Surfsonar shows the depth of water while surfing

Surf Sensor Adds Depth To Finding The Ultimate Wave

To say that the ocean is a dynamic environment would be a gross understatement, especially when coastlines are involved. Waves crash, tides go in and out, and countless variables make even the usual conditions a guessing game. When [foobarbecue] goes surfing, he tries to take into account all of these things. The best waves at his local beach are directly over an ever-moving sand bar, and their dynamics are affected by depth, another constant variable. [foobarbecue]’s brilliant solution to understanding current conditions? Build a depth finder directly into his surf board!

At the heart of the “surfsonar” is the Ping Sonar Echosounder, a sonar transducer designed for AUV’s and ROV’s. [foobarbecue] embedded the transducer directly into the board. Data is fed to a Raspberry Pi 4b, which displays depth and confidence (a percentage of how sure it is of the measurement) on a 2.13 inch e-Paper Display Hat.

Power is provided by a PiSugar. Charging is done wirelessly, which we’d say is pretty important considering that the whole device is sealed inside a modified surfboard.

While it’s not a low budget build, and there’s yet room for improvement, early reports are positive. Once away from the breaking waves, the device confidently shows the depth. More testing will show if the surfsonar will help [foobarbecue] find that ever-moving sandbar!

Surf hacks are always welcome, we’ve featured the LED Strip Lit Surfboard as well as the Surf Window, which tells its owner if the surf is up. Be sure to let us know about any cool hacks you find when you’re out surfing the ‘net via our Tips Line!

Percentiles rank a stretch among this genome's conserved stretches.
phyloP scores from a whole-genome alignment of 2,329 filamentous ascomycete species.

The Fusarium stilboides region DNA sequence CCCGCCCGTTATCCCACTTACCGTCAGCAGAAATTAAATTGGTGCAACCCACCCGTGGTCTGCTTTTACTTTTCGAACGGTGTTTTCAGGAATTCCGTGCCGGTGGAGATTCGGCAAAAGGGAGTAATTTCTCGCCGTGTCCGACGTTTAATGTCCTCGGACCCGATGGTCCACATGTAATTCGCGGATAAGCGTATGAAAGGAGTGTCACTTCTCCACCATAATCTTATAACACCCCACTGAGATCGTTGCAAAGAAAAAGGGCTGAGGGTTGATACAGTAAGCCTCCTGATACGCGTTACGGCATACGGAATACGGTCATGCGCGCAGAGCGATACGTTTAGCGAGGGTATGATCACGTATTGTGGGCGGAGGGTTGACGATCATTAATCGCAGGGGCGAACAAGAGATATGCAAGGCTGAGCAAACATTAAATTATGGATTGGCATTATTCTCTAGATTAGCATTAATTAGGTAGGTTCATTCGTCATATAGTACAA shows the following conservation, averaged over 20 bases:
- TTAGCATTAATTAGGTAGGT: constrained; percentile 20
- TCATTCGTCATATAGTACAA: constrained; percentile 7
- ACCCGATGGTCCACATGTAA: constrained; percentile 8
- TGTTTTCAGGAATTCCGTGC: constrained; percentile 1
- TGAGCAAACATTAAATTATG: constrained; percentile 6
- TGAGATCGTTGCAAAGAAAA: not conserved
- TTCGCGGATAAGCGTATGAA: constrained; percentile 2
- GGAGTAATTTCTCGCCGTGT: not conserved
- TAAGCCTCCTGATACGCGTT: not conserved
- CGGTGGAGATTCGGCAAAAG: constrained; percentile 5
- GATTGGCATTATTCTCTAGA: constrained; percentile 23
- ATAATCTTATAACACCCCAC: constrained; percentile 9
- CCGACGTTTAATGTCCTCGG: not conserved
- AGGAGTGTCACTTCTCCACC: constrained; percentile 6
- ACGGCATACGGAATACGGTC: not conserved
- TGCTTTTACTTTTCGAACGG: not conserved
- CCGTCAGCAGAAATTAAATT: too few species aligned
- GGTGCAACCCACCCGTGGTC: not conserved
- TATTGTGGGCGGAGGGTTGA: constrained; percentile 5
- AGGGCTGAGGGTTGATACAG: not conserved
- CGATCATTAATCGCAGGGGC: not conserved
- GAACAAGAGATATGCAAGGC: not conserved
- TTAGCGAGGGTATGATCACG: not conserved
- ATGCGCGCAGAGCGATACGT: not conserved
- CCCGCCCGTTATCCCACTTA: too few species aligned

Purely Mechanical Display Uses 804 Balls To Create A Kinetic Display

Whoa. That’s all we have to say about this art installation.

Oops, did we say art? Don’t let that three letter word scare you, because this project called Breaking Wave¬†is nothing short of an absolutely incredible, fully mechanical,¬†machine.

It’s kind of hard to tell in the picture, but there are 804 rusty spheres hanging from cables which make up the pixels of this display. Each of those cables could be attached to a servo for a very simple, digital-to-analog display — it’d be expensive, but you could display anything. But no, that’s not how this works. Instead of each of those cables is wrapped around a different size drum or roller, which are all connected to a large central hub motor driving a cam.

As the beastly hub-motor spins, the display morphs and changes shapes. It is all pre-programmed manually by varying the sizes of the rollers and the lengths of the cables, a mind numbing task of its own. What’s more, because it is three dimensional, you can only see the patterns if you’re standing in the right place at the right time.

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